More on Learner Mistreatment

Mistreatment Lots of groups are addressing the issue of learner mistreatment.  Mavis et al discuss longitudinal data from the AAMC’s Graduation Questionnaire.  Over the years, the percentage of medical students reporting mistreatment has remained stubbornly high, with attendings, residents, nurses, and other students being the most common sources, and verbal humiliation being the most common type of mistreatment.  On a positive note, more students are now aware of their school’s policies for dealing with mistreatment.  Fnais et al performed a systematic review of 62 studies of mistreatment of medical trainees at all levels in 14 countries, with a majority in USA or Canada.  Rates were remarkably similar across sites (63.6% for USA and Canada combined).   Again, verbal harassment was the most common type of mistreatment reported; the most common sources were attendings, patients and families, nurses, and residents/fellows.  Risk factors for abuse included:  female sex; nonwhite ethnicity (and Middle Eastern background in one USA study); and surgical training program.  Oser et al surveyed students from one medical school regarding a form of mistreatment not addressed by the Graduation Questionnaire, negative interactions generated by the student’s specialty choice.  This was quite common across all types of students and clerkships; residents were the most common source.  For example, 65% of students reported that frequently they were “told directly or overheard negative comments about (their) specialty/career interest,” and 45% reported that frequently they “believed (they) had to be less than completely honest about (their) specialty/career interest to receive fair treatment.” – Laura Willett, MD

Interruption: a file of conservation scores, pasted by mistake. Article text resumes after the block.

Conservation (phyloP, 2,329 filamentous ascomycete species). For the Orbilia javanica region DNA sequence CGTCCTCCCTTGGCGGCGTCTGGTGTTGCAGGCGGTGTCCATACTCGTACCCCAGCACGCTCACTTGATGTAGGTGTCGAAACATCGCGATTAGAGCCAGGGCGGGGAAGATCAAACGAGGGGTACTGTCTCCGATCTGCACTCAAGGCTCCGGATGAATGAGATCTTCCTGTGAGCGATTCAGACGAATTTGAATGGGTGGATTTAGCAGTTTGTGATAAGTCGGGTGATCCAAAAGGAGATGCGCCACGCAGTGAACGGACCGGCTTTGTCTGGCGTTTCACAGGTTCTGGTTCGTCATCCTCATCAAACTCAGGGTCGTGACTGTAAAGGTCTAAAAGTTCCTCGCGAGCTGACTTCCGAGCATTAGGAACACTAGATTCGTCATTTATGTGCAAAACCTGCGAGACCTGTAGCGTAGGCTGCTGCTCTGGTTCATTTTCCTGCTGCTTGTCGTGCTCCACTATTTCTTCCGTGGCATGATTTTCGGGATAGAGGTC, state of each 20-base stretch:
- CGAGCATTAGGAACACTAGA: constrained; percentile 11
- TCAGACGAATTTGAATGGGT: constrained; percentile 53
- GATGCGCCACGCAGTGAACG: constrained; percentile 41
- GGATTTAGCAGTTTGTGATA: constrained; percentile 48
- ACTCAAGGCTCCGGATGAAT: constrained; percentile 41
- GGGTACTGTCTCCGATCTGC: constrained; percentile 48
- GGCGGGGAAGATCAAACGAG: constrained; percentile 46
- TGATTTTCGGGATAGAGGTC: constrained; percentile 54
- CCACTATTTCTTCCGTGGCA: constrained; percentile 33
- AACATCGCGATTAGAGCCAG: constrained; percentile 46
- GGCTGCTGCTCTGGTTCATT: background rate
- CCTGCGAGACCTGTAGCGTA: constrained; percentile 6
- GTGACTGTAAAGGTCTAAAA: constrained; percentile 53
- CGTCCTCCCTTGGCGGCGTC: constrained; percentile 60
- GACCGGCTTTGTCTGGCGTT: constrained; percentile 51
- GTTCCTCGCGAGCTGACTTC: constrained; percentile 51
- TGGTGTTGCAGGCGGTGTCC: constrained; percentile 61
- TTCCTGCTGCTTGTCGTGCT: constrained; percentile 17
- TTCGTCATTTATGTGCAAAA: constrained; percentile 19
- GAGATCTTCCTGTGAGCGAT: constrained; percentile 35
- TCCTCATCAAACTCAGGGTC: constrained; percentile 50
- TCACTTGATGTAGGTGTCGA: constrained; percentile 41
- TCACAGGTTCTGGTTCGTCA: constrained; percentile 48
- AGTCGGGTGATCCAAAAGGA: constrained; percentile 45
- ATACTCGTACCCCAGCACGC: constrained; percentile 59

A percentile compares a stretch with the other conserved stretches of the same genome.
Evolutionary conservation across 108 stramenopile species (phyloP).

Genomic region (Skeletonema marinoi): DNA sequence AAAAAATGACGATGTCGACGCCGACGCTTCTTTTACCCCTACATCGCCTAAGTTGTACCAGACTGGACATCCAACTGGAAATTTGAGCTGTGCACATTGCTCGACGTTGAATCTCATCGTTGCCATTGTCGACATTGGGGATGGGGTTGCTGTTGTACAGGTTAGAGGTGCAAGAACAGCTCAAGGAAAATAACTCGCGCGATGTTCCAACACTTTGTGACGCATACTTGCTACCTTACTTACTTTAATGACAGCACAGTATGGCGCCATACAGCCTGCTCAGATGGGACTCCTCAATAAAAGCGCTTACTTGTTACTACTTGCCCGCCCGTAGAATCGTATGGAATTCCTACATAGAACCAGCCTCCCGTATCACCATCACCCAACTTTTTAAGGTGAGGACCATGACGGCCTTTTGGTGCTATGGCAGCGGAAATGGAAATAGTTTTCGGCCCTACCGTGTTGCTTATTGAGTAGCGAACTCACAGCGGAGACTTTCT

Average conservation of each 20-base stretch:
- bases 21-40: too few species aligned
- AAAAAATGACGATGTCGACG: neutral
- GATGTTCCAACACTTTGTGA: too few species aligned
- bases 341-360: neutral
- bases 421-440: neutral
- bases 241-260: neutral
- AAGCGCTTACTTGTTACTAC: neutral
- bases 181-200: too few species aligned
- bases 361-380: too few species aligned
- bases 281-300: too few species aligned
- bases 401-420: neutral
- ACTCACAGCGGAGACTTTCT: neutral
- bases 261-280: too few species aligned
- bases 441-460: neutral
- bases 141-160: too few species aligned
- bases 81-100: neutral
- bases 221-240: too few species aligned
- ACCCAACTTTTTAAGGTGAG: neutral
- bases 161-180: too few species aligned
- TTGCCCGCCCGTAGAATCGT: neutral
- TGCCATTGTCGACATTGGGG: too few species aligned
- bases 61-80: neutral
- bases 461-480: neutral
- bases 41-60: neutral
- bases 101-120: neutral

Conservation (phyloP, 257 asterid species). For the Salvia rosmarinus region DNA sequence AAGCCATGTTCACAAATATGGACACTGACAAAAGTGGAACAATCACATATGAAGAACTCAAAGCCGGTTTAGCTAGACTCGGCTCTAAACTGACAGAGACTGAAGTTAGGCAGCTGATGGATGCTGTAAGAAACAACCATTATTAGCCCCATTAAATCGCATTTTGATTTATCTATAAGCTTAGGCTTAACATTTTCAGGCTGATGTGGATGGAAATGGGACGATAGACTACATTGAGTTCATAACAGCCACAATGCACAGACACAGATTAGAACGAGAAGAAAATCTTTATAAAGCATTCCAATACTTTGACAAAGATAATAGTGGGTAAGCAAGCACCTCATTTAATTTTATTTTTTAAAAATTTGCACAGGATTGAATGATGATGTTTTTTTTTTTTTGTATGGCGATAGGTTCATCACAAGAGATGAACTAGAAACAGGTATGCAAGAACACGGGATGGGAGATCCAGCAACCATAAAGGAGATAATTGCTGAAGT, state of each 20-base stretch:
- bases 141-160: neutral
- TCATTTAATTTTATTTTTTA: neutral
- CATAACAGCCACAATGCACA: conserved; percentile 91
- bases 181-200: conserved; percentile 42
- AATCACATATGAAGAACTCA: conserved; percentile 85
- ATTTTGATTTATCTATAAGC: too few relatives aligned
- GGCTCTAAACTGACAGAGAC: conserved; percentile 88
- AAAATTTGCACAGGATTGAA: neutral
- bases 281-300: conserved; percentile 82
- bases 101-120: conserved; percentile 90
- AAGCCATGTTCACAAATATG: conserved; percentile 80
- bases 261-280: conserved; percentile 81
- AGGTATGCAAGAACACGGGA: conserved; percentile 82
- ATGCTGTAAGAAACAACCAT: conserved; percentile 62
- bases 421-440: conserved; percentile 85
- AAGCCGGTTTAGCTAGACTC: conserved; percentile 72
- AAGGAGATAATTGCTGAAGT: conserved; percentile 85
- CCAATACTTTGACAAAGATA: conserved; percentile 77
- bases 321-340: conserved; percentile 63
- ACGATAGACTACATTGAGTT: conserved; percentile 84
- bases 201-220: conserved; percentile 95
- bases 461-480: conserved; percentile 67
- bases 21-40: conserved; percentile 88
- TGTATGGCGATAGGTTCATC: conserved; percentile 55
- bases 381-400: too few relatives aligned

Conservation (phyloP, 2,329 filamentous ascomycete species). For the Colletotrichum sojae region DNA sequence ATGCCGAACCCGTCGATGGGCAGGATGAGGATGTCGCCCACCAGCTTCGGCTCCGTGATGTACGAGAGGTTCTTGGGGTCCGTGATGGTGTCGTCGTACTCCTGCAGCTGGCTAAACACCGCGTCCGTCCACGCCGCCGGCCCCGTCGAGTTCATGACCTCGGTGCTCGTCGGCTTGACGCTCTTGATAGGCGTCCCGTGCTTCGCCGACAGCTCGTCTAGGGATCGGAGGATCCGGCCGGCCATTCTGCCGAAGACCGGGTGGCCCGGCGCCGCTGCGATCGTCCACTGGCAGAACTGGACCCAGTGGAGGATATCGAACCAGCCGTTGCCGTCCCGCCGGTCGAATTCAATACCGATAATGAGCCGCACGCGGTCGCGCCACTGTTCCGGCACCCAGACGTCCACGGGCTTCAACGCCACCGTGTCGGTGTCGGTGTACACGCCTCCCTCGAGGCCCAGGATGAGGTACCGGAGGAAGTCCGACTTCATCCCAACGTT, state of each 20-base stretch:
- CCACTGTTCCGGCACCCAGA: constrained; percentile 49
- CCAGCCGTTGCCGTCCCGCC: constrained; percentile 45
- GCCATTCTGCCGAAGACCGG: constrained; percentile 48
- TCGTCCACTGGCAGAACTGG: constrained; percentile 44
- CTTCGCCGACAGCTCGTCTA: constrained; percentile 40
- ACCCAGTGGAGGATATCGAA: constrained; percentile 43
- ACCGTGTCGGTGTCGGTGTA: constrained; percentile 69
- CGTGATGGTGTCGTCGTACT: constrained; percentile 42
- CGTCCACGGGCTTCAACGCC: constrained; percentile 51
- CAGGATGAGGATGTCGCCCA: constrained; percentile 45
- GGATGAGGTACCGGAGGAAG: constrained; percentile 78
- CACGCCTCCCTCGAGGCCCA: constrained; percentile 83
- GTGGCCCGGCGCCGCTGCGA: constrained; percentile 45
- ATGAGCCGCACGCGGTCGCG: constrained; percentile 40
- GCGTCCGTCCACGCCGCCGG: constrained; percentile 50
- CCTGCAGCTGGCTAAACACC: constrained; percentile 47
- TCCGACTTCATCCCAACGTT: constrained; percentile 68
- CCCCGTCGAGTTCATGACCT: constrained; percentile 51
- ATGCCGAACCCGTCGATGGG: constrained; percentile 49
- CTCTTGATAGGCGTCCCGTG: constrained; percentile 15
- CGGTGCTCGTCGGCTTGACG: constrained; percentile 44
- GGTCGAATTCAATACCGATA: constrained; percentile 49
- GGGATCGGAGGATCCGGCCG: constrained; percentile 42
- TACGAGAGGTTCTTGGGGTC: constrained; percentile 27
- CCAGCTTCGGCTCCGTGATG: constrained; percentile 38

Mavis B, Sousa A, Lipscomb W, Rappley MD. Learning about medical student mistreatment from responses to the medical school graduation questionnaire. Acad Med. 2014 May;89(5):705-11.

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Fnais N, Soobiah C, Chen MH, Lillie E, Perrier L, Tashkhandi M, Straus SE, Mamdani M, Al-Omran M, Tricco AC. Harassment and discrimination in medical training: a systematic review and meta-analysis. Acad Med. 2014 May;89(5):817-27.

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Oser TK, Haidet P, Lewis PR, Mauger DT, Gingrich DL, Leong SL. Frequency and negative impact of medical student mistreatment based on specialty choice: a longitudinal study. Acad Med. 2014 May;89(5):755-61.

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